Former CEO of PEMEX, Emilio Lozoya, will be extradited to Mexico
Emilio Lozoya has agreed to be extradited to his native country after fleeing corruption charges and being detained in Málaga.
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Emilio Lozoya Austin was the head of Mexico's state-run oil company, Petroleos de Mexico (PEMEX), from 2012 to 2016. He occupied the position throughout the majority of the tenure of Mexico’s former president, Enrique Peña Nieto, for whom he was a top ally.
Lozoya had to escape from Mexican authorities because he was charged with accepting millions of dollars in bribes as part of the Odebrecht scandal, in which the Brazilian multinational construction firm admitted to paying nearly $800 million to officials across Latin America to assure lucrative building contracts.
The former oil company head had made two large negotiations which stoked suspicion among the public.
One involved PEMEX’s purchase of an out of service fertilizer plant in Veracruz for $475 million from Mexican manufacturer Altos Hornos de México (AHMSA), France 24 reported that it was valued at $50 million. AHMSA then transferred $3.6 million to a shell company in Switzerland that had ties to Lozoya via a subsidiary of Odebrecht.
Lozoya also received a $10 million bribe from Odebrecht to allow the company to do refinery work in Tula, Hidalgo.
The contract between PEMEX and Odebrecht for the deal was worth upwards of $100 million.
Luis Alberto de Meneses Weyll, Odebrecth’s former Mexican director, said that $4 million of the payment to Lozoya was realized in 2012 when he was working as a member of the presidential campaign committee for Peña Nieto.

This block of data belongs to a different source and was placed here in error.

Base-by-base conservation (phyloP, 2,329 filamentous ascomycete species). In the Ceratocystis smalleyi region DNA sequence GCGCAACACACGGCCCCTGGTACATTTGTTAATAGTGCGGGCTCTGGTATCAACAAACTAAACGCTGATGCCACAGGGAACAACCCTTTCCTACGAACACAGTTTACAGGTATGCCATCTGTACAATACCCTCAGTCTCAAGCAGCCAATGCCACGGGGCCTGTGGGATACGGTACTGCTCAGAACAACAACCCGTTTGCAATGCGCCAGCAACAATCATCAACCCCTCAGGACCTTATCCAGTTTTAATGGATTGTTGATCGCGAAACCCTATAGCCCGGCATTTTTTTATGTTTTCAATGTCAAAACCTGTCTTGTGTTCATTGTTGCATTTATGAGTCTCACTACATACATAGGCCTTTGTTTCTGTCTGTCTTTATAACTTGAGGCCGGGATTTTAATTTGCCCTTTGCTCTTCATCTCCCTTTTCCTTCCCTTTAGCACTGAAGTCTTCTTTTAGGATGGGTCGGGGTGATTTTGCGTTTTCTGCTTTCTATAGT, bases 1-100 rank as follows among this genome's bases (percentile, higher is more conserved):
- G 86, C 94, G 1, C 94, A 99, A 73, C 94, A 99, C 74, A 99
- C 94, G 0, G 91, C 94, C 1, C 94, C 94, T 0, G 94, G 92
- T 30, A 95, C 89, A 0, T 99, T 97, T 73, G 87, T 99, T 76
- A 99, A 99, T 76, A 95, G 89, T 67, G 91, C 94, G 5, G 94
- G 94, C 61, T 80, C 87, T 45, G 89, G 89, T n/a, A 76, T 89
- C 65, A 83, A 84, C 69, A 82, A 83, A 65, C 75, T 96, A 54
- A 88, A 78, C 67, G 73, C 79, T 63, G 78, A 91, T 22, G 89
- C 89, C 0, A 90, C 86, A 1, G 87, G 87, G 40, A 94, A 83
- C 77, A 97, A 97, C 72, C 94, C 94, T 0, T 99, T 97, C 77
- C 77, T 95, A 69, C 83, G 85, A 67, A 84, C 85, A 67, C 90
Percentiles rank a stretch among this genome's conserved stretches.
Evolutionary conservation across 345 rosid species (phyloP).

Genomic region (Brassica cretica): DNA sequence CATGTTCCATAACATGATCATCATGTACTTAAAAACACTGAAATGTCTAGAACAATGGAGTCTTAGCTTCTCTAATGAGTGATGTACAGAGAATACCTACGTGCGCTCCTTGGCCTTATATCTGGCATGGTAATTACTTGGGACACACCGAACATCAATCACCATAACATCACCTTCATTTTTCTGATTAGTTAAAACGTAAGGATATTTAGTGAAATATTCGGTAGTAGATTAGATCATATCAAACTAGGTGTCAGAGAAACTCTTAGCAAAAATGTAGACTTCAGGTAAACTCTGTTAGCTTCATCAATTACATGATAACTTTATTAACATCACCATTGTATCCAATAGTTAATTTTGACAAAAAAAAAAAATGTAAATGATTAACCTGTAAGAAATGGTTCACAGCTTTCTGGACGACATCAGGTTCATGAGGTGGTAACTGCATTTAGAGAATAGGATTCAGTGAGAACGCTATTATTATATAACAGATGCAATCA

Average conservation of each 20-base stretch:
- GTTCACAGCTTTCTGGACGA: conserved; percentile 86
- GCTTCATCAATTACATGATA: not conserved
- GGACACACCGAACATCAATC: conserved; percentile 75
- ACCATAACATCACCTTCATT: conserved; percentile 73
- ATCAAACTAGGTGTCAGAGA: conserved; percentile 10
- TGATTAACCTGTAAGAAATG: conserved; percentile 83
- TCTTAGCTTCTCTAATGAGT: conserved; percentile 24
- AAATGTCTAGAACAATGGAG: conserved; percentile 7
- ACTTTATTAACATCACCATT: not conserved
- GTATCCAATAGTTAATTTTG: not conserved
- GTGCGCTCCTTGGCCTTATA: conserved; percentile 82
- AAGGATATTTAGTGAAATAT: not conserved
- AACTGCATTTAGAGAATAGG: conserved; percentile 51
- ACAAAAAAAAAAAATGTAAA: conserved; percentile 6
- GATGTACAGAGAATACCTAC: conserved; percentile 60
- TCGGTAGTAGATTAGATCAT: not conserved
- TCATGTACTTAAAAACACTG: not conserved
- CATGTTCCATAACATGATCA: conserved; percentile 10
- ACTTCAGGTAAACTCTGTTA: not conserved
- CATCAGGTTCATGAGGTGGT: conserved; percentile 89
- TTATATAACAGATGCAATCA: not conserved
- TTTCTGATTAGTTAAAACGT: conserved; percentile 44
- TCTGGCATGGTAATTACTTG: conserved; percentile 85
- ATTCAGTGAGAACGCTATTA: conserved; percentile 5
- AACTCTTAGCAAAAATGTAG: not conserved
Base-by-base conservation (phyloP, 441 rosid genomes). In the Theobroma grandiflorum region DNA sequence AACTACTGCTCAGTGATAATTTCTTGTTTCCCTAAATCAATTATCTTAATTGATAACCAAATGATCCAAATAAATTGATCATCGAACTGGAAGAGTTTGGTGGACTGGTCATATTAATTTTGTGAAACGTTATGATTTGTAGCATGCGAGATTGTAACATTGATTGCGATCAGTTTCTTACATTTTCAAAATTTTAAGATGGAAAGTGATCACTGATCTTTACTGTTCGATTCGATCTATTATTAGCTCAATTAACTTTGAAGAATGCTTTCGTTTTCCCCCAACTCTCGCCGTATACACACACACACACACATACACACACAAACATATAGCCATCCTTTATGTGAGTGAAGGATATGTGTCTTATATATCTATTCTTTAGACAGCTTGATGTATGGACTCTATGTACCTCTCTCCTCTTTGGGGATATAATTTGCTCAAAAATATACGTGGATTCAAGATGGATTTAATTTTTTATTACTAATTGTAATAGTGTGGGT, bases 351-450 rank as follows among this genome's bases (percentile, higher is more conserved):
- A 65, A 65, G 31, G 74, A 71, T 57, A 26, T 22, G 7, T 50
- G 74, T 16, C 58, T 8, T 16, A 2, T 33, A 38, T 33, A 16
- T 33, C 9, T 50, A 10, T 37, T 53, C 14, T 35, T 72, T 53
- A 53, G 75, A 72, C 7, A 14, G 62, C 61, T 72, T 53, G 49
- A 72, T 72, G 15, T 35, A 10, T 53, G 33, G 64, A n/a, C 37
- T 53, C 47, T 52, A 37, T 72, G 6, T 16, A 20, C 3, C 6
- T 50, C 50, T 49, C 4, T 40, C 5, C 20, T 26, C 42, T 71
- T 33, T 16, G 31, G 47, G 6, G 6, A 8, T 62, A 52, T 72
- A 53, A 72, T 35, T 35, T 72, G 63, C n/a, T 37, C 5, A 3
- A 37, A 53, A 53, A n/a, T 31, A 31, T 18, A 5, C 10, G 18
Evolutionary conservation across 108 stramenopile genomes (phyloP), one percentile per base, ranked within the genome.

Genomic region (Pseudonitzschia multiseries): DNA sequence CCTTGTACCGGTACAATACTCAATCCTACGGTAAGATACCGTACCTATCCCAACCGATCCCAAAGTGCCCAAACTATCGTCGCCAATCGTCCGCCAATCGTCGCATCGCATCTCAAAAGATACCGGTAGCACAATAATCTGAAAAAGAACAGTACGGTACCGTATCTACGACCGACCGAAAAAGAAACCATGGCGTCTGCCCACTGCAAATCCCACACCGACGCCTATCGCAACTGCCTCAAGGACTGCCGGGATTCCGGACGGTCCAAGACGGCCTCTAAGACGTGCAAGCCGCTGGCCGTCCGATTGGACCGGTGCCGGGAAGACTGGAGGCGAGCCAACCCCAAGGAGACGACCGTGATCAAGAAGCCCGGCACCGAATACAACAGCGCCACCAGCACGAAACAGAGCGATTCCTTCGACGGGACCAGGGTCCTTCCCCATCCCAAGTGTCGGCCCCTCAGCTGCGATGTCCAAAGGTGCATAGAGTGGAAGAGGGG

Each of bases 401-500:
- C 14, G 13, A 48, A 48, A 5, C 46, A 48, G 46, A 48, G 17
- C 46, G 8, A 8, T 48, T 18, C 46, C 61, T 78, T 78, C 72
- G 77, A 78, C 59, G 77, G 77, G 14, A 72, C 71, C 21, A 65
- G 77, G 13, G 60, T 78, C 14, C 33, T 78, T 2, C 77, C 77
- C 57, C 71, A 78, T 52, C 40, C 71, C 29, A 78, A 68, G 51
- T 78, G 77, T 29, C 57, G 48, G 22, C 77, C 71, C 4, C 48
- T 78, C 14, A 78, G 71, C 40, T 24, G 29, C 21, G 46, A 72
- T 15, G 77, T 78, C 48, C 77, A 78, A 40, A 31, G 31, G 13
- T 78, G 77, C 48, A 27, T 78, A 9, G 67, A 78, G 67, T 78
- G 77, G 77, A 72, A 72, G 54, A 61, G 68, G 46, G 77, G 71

Due to his connections to Lozoya, Peña Nieto allowed for an investigation into his ally’s dealings after he left PEMEX, but never brought up charges against him. Any accusations could have had the possibility of implicating president Peña Nieto, who was already seeing a plummeting approval rating that was in the teens, and further tanking the chances of the Institutional Revolutionary Party in the 2018 presidential election.
Populist candidate Andrés Manuel López Obrador won the election in a landslide on a message of promising to fight systemic corruption in Mexico.
His attorney general, Alejandro Gertz Manero, was successful in having bribery and tax fraud charges filed against Lozoya. He also managed to get the help of Interpol to locate him as well as other individuals related to the dealings.
After the charges were filed in May of last year, Lozoya fled from Mexico. Interpol found his mother within months hiding in Germany as well as the director of AHMSA, who was hiding in Spain.
The former oil executive turned fugitive was located in February in an exclusive residential compound with golf courses along the southern coast of Spain called La Zagaleta.
In March he was transferred to Madrid’s Penitentiary Center.
According to the Mexican attorney general, Lozoya had already agreed to be extradited last week and signed a request, but it was not until Monday that the Spain’s National Administrative Tribunal agreed to move forward with the process.
The extradition of Lozoya marks a great step in López Obrador’s campaign promise of fighting to root out corruption.
Once on Mexican soil, Lozoya will have to make his case and testify in front of a Mexican court. Many wonder if his testimony will bring down other officials from Peña Nieto’s administration.